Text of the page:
Use of Desiccant in Chicken Coops - Is it safe?

Discussion in 'Coop & Run - Design, Construction, & Maintenance' started by RainForestBird, Nov 10, 2016.

  1. RainForestBird

    RainForestBird Chillin' With My Peeps

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    I found a cheap moisture eliminator / desiccant at the dollar store and was wondering if it would be safe to use in my small enclosed chicken coop for absorbing moisture. I live in a very rainy part of the Pacific Northwest and buildings, especially wooden ones don't last very long, even when you weather proof them with Thompson Water Sealer and use all cedar framing. The desiccant contains Charcoal and Calcium Chloride Dehydrate and is in a plastic container that is sealed with a moisture-permeable white sheath that is covered by a plastic top that has 1/2" holes. I thought that I could fashion a holder that I would attach to the top 3/4 of the coop near the roof about 6" down. I read on Wikipedia that the ingredients are used in food and medicines but it can dessicate moist skin and can cause burns in the esophagus and mouth, and can cause hypercalicemia which is a high level of calcium in the blood stream. If the chickens cannot reach the desiccant it does not seem all that dangerous, considering we feed extra calcium to chickens via ground oyster shells to improve the porosity of their egg shells. Still it does make me worry about the possibilities should the young chicks come in contact with it - or if the chickens walk on it. The only way I would do this is if I could build a very secure holder for it. But I wonder if it could be dangerous just being in the air. I'm just desperate to have this coop last longer than one season, I spent a long time building another coop that is already starting to swell with moisture.
     
  2. ivan3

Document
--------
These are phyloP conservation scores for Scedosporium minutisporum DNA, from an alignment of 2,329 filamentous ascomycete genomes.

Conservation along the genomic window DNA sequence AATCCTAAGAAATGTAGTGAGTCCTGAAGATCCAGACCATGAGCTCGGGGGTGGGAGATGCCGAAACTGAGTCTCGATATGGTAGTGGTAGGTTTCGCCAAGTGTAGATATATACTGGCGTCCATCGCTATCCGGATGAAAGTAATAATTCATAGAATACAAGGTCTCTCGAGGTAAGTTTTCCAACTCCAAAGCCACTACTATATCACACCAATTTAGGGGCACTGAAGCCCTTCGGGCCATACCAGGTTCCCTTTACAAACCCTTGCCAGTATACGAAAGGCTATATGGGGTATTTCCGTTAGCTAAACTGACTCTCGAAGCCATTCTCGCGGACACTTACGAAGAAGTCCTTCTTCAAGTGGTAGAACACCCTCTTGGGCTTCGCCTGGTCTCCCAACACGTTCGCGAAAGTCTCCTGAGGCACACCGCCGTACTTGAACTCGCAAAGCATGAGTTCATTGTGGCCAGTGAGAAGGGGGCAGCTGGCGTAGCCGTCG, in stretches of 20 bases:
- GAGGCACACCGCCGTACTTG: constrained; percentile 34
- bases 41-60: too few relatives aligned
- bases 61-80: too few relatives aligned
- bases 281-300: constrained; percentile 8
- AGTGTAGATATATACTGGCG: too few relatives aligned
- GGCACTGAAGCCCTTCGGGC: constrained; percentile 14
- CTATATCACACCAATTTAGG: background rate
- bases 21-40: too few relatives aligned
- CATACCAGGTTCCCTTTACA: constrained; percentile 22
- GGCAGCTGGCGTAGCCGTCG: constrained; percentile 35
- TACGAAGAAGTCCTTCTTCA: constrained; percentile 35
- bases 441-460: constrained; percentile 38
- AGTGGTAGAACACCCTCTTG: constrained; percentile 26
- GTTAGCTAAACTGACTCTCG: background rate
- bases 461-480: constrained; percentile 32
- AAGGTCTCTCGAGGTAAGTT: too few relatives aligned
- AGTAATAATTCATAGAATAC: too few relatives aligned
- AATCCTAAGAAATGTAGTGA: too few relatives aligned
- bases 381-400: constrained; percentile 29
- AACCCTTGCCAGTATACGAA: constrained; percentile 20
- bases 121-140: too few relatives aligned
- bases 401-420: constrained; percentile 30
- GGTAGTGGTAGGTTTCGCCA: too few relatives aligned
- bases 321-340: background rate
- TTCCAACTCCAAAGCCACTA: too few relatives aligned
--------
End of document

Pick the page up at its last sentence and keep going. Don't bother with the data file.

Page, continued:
ivan3 spurredon Premium Member

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    You might knock down slightly, and a for short period of time, a bit of the additional "humidity" created by the chooks' breath but, overall, even if kept up in a corner of the coop where they can't get into it, knock over, it seems an expensive means to produce salt substitute rather than impact humidity levels. Good ventilation will keep the chooks happy - humidity of coop at that of background.

    Now, how big is coop and of what materials did you construct it?
     
  3. RainForestBird

    RainForestBird Chillin' With My Peeps

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    The coop is approximately 6 wide x 6 long x 4 tall square with a run underneath that is reached by a ramp. The parts that touch the ground and the outside frame are cedar. The rest is Douglas Fir I believe, generic wood you get at lumberyards in Washington State. It has an asphalt coated roof, which is actually where the ventilation comes in, it is tiered. The front door is a coated metal wire with 1/2" openings. There is a door in the floor of the coop that leads to the ramp and the run underneath. I believe it is well ventilated, but I had to insulate it with aluminum coated styrofoam, otherwise it would be too cold for the dwarf olandsk and eventually the bantam and seramas I plan to keep there-I believe they are more fragile than standard size birds. I have two feathered birds in there now-I'm not sure of the age as I got them from someone who keeps a lot of poultry. NPIP though.
     
  4. ivan3

    ivan3 spurredon Premium Member

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    Is the wood going bad where the aluminum covered insulation is fastened to wood framing at bottom, i.e., moisture condensing on and running down aluminum?